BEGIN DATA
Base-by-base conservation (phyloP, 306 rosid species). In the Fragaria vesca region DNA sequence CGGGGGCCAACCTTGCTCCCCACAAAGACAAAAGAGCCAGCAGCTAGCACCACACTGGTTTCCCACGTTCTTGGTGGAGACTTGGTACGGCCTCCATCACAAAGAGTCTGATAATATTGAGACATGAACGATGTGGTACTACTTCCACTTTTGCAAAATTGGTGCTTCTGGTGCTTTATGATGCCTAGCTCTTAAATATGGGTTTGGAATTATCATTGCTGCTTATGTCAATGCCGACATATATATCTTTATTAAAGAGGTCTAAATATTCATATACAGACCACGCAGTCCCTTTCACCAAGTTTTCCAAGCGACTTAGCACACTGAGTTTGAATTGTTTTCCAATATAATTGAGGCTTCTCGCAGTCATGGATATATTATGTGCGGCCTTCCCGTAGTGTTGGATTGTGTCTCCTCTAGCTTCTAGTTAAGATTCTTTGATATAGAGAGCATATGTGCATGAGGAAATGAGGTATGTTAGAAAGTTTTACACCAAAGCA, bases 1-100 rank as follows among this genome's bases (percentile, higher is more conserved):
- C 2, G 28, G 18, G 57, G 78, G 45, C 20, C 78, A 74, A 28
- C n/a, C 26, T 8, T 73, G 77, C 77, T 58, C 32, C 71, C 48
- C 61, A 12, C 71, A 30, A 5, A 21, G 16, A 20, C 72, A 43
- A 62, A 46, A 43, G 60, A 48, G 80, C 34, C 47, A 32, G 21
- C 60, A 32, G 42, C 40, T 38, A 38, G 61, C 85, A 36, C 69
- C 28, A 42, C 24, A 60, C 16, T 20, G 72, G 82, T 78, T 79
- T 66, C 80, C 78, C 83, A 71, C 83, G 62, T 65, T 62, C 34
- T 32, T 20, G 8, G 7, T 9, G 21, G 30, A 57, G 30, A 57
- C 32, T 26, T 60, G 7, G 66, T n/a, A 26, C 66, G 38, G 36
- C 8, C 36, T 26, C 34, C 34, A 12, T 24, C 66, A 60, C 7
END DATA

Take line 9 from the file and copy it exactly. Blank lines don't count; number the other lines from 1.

- T 32, T 20, G 8, G 7, T 9, G 21, G 30, A 57, G 30, A 57